When Anike Lawal became a mother in 2013, she realized quickly there was no place for moms to come together and discuss the issues and challenges they faced. She wondered how she was supposed to learn from the wisdom of other women and care for her child in the best way possible. Finding nothing online, Anike took matters into her own hands and started Mamalette, a community for moms and expectant moms to share and discuss the trials and tribulations of motherhood. With published content and peer-to-peer support, Mamalette provides help and information to thousands of women who have many questions.
Needing to drive more traffic to her website, Anike turned to Facebook to reach more people and expand what she could offer. She had the forum but was missing the community. Anike used Facebook to engage with moms like herself and used Facebook events to organize gatherings. She posts photos and articles on Facebook that she knows can help young moms find the answers to their questions. Since nothing like Mamalette existed previously for women in Nigeria, word spread and Anike was able to build that community rapidly.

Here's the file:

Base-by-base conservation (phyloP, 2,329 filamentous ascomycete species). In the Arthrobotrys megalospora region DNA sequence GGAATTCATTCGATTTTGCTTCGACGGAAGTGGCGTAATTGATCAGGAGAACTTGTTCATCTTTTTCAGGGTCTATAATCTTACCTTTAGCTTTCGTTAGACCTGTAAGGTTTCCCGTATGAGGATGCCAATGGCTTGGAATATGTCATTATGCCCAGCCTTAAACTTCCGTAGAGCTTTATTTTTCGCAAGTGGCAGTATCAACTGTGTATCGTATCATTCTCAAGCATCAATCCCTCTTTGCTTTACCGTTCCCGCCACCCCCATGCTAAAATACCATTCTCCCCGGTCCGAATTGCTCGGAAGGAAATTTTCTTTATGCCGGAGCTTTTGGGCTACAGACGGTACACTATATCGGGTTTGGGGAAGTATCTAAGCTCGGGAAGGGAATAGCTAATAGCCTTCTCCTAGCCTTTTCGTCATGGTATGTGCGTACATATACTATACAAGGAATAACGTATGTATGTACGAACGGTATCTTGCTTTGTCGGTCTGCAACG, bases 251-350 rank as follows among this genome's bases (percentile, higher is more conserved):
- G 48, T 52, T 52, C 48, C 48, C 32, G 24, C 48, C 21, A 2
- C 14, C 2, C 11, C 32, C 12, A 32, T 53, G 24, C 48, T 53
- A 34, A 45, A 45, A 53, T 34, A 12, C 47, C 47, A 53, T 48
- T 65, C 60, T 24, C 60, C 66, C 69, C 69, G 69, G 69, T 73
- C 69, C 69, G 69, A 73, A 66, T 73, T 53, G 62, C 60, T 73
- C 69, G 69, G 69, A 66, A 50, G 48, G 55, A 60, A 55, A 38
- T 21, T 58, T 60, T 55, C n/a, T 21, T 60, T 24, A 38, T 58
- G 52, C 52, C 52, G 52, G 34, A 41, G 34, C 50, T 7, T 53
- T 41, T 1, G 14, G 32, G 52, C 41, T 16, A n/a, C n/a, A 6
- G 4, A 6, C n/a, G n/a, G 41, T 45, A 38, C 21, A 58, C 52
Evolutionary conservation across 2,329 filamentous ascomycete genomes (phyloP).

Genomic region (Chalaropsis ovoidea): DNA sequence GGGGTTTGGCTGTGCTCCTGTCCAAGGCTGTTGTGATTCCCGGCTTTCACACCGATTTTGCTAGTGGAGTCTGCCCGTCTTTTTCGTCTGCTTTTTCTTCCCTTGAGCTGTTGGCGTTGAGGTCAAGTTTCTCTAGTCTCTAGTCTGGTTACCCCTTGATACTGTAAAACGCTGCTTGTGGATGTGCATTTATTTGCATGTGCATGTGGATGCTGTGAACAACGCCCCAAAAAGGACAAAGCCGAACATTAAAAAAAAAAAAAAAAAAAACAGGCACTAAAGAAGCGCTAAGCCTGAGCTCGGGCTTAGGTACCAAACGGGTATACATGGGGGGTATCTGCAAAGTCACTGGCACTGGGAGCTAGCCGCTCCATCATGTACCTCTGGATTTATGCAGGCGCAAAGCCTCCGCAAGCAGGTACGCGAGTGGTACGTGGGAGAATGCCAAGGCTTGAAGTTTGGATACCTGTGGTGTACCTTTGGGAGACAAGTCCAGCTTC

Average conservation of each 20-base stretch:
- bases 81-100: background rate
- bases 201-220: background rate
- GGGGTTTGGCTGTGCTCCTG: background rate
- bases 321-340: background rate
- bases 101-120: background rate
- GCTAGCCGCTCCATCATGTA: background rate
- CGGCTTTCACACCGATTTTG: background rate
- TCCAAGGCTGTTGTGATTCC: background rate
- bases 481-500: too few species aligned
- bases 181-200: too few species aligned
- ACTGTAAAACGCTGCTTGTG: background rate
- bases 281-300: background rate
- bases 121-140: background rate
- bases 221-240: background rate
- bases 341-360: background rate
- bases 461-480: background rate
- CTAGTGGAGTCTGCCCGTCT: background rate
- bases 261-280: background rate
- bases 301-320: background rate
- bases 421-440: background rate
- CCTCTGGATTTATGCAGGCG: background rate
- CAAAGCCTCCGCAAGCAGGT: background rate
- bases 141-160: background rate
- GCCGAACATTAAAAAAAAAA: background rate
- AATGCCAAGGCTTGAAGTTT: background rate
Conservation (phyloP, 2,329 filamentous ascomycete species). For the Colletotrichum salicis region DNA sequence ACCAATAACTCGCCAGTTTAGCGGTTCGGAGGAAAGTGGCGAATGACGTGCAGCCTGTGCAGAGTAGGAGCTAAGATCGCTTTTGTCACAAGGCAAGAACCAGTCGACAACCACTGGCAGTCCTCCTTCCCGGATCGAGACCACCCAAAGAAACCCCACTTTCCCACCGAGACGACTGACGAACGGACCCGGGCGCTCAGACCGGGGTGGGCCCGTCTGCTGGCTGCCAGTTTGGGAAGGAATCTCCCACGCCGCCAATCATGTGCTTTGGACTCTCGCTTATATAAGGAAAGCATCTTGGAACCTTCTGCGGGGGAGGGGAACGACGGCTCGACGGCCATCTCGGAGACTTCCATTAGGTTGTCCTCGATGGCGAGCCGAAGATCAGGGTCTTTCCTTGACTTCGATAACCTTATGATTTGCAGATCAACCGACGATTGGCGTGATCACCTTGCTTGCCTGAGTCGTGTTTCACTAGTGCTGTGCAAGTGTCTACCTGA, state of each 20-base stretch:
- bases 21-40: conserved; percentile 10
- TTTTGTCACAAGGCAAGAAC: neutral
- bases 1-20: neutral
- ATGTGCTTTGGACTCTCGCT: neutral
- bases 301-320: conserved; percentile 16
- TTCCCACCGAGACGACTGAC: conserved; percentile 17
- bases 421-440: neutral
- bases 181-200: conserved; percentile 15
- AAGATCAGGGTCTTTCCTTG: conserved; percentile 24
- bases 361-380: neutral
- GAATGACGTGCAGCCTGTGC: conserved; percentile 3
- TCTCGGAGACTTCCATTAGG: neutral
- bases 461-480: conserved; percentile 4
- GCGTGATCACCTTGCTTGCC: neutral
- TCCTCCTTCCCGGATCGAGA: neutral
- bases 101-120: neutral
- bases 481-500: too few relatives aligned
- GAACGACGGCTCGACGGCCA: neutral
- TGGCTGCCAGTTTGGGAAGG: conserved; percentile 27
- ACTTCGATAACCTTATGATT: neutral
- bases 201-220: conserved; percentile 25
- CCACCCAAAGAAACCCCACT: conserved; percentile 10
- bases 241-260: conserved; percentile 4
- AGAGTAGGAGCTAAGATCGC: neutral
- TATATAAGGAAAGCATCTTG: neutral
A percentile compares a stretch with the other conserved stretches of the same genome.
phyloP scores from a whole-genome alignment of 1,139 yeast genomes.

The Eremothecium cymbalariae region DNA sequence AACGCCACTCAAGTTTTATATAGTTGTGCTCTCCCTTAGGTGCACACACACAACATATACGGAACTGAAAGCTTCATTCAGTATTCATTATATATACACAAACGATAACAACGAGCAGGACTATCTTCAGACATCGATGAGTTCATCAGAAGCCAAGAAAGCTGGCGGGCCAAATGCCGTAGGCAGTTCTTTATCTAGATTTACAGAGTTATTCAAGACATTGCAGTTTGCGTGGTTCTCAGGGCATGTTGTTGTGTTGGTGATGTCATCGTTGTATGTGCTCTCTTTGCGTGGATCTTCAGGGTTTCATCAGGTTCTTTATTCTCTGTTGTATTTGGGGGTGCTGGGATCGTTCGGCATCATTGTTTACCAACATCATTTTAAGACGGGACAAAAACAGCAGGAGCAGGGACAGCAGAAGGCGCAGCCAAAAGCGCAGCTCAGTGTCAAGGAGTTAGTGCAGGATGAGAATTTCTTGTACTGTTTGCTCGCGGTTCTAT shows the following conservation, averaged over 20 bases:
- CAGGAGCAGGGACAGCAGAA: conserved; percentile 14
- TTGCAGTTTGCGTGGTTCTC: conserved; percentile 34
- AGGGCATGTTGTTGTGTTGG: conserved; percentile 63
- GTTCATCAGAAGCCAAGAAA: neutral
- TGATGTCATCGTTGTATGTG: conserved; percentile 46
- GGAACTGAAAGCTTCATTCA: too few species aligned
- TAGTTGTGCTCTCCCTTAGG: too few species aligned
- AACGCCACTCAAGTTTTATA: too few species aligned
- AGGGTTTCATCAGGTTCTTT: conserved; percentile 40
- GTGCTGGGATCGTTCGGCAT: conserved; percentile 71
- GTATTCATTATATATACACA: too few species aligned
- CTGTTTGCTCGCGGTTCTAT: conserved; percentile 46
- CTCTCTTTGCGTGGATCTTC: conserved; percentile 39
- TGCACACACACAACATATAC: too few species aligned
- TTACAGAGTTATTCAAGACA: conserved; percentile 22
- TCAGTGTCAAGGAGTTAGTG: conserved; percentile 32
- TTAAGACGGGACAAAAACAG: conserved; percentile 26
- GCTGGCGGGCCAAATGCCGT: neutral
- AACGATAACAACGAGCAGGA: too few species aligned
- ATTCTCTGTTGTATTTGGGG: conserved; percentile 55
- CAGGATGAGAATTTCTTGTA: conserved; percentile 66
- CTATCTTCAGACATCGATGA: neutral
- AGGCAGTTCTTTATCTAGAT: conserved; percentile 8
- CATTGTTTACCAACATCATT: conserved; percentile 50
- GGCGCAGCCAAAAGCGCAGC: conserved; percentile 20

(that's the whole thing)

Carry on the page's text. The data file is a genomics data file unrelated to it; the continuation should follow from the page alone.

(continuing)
More than 2,000 parents have attended her events, and, thanks to the power of Facebook, Mamalette has gone from a one-person operation to a staff of six. Mamalette now serves customers from all over the world and Anike attributes 60 to 75 percent of sales to traffic from Facebook. "Using Facebook has helped Mamalette grow its user base in our local community and beyond faster than it would have otherwise been able to," she says. "It has also positively affected the lives of many mothers, brought in brands and advertisers, and attracted mothers to Mamalette events, which contributed to the success of the business." Anike continues, "I started my business at a point when I could barely even afford to pay myself a salary, but now with help from Facebook here I am managing and paying salaries for a team of six people, including myself."